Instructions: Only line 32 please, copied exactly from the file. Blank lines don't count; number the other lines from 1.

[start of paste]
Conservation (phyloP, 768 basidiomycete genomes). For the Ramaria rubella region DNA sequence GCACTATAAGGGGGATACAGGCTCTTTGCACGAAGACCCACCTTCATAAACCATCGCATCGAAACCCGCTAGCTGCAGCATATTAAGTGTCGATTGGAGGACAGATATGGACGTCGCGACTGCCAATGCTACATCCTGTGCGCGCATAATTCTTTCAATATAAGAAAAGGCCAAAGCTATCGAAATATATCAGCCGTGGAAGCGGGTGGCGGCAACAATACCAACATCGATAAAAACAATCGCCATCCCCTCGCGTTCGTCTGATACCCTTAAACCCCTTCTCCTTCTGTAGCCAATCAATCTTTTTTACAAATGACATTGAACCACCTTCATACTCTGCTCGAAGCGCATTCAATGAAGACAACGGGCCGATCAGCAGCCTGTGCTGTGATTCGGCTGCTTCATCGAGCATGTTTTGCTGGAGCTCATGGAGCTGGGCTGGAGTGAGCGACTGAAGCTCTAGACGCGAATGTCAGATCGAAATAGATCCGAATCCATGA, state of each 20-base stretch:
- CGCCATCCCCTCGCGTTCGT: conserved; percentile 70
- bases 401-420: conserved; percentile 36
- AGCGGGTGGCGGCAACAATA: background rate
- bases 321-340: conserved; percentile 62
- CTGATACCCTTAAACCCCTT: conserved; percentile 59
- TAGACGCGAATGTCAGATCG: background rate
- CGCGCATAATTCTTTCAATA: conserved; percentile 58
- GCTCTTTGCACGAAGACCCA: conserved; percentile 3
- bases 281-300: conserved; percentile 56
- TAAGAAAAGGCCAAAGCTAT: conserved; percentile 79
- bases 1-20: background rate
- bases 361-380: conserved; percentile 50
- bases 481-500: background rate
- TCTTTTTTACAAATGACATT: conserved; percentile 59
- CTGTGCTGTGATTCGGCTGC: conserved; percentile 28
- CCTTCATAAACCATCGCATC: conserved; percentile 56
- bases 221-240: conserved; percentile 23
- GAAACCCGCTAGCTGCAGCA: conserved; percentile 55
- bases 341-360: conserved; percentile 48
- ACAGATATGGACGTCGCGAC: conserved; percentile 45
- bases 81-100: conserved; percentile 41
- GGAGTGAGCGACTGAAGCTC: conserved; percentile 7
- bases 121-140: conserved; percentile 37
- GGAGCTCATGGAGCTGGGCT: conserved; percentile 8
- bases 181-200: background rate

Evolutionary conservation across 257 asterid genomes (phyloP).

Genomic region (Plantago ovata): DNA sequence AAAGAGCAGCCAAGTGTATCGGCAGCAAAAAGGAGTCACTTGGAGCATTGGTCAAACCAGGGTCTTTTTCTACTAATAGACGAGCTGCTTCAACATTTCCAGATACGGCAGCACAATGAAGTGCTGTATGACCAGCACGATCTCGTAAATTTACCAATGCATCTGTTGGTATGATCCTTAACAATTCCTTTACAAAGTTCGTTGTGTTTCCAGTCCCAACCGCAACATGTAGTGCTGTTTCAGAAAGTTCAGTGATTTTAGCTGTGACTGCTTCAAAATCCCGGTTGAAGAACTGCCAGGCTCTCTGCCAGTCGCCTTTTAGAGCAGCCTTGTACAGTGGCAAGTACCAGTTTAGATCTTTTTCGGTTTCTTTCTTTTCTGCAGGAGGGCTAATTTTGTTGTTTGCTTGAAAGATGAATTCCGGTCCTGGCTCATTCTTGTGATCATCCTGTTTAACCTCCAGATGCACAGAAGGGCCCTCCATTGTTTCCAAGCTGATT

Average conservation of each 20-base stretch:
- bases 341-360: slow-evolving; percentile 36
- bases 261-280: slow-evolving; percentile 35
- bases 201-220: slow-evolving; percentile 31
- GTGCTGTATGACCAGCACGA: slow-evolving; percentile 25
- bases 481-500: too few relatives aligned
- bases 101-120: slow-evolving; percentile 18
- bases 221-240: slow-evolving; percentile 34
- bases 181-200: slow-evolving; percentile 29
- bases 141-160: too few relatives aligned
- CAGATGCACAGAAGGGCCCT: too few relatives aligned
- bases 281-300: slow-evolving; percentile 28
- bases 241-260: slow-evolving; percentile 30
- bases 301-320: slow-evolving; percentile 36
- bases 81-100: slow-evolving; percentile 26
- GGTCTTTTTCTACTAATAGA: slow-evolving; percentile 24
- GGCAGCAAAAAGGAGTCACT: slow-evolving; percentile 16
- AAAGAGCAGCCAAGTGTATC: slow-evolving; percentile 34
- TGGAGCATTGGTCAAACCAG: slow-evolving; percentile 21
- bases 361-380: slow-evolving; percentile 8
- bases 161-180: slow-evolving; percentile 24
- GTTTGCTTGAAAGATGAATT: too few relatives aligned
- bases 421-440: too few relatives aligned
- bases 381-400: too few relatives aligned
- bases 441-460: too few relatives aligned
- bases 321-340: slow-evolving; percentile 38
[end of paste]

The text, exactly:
- bases 201-220: slow-evolving; percentile 31